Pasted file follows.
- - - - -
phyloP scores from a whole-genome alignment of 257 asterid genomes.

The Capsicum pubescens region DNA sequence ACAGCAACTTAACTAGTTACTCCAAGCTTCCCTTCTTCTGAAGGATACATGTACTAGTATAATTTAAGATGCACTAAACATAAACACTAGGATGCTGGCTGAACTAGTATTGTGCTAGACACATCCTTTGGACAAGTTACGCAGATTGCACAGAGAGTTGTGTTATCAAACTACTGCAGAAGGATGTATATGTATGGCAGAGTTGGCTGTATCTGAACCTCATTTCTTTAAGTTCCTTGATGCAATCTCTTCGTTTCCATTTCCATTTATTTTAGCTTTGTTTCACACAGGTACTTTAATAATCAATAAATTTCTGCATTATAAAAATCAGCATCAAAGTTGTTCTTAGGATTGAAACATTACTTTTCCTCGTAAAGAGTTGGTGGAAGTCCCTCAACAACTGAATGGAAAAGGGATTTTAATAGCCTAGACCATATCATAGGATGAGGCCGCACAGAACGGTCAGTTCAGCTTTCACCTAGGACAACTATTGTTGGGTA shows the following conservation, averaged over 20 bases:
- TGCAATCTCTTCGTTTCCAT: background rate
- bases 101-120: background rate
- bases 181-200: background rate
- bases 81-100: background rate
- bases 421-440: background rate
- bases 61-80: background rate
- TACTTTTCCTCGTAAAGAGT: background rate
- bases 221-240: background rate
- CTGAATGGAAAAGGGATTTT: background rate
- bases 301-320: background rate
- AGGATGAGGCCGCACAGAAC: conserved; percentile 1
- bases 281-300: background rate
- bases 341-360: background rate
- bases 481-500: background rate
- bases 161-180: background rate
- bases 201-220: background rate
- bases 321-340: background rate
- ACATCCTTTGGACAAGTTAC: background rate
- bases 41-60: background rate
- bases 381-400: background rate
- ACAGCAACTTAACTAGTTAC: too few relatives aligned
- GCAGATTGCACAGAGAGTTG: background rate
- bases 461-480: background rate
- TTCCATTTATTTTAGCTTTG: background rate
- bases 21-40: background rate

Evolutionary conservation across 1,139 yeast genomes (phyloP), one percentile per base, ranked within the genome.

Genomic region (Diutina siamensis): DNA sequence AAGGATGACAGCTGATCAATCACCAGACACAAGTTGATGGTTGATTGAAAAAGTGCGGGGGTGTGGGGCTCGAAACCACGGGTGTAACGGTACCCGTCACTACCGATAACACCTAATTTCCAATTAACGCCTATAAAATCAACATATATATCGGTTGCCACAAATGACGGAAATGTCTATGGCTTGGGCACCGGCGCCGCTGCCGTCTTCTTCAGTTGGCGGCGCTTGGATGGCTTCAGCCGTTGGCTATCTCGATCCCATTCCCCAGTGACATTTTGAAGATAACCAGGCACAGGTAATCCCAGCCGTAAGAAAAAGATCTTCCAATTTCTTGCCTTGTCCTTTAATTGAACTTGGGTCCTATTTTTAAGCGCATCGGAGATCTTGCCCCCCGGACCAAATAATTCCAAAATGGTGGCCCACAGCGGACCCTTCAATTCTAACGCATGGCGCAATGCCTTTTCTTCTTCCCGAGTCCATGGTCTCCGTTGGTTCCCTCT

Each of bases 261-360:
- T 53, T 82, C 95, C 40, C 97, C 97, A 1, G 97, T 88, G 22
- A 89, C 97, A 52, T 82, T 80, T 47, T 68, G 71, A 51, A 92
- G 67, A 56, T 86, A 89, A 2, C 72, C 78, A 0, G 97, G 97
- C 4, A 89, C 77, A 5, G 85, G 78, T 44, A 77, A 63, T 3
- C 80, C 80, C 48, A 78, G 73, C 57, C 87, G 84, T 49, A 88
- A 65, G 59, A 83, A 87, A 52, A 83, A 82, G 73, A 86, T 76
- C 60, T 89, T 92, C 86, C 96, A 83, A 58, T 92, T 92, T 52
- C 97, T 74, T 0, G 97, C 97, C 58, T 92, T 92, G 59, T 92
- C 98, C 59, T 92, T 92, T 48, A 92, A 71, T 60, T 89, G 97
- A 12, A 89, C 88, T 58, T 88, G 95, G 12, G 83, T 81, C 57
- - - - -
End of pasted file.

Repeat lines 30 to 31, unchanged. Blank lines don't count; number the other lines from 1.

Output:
Each of bases 261-360:
- T 53, T 82, C 95, C 40, C 97, C 97, A 1, G 97, T 88, G 22